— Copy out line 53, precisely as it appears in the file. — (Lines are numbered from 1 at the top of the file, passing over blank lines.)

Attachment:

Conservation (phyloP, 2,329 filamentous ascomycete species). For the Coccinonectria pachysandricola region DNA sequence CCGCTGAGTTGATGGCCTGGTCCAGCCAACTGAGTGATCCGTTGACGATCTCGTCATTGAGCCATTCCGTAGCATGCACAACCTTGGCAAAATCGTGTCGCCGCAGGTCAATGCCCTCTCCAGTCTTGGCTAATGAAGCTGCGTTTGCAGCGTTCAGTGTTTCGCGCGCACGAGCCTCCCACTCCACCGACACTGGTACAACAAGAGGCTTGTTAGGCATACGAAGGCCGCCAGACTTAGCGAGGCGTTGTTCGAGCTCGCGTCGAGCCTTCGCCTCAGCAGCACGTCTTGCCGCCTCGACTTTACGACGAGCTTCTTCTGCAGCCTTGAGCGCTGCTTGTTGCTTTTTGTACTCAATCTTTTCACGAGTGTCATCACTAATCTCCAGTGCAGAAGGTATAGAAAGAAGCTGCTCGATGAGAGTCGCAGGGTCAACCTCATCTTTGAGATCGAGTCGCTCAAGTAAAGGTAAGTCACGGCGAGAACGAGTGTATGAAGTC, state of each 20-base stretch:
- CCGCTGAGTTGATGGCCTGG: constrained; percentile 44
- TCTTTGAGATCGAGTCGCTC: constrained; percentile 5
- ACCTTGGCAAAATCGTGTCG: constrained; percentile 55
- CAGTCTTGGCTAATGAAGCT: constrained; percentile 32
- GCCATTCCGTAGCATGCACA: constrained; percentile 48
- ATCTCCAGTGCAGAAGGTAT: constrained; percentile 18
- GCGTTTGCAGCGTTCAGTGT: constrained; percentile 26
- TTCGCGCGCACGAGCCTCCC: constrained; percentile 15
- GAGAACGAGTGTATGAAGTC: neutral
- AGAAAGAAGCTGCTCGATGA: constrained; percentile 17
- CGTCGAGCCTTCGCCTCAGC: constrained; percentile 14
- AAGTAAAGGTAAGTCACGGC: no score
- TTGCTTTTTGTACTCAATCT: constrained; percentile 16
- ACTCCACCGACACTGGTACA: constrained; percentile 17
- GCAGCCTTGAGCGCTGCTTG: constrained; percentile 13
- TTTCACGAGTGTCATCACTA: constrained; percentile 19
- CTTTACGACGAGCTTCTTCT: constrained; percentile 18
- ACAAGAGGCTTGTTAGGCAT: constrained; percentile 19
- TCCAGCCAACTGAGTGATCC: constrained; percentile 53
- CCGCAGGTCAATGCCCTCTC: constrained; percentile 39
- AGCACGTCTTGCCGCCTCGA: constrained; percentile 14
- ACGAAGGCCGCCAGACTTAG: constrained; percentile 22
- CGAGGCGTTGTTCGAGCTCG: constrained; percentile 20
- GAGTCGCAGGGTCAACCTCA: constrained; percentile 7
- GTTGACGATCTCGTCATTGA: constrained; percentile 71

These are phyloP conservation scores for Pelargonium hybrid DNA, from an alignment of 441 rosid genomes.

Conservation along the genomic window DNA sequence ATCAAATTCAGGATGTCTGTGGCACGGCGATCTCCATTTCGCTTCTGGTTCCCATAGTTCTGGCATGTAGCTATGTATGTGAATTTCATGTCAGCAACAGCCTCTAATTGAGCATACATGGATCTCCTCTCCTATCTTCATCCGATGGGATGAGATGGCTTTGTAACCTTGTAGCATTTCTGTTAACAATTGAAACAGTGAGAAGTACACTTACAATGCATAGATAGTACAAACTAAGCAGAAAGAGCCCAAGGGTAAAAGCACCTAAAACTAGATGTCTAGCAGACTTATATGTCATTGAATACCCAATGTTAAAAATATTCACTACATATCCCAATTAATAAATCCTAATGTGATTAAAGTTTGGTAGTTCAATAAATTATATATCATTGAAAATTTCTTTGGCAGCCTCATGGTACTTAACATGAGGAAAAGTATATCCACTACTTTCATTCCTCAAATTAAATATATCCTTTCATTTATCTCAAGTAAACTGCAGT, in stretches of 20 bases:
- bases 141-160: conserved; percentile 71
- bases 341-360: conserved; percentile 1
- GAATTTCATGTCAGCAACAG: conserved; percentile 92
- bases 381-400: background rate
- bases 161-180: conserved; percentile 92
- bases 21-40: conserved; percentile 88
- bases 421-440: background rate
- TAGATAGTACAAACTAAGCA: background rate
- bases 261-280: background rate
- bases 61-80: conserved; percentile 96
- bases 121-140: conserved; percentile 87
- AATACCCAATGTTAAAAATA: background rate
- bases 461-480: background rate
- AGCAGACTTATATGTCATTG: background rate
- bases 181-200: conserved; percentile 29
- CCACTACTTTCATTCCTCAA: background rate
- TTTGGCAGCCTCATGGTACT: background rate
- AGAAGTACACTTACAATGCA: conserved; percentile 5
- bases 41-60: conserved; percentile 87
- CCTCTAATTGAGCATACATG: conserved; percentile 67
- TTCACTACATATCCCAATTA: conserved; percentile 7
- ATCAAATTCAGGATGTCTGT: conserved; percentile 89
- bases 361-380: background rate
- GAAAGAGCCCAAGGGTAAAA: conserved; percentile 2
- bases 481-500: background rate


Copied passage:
- bases 481-500: background rate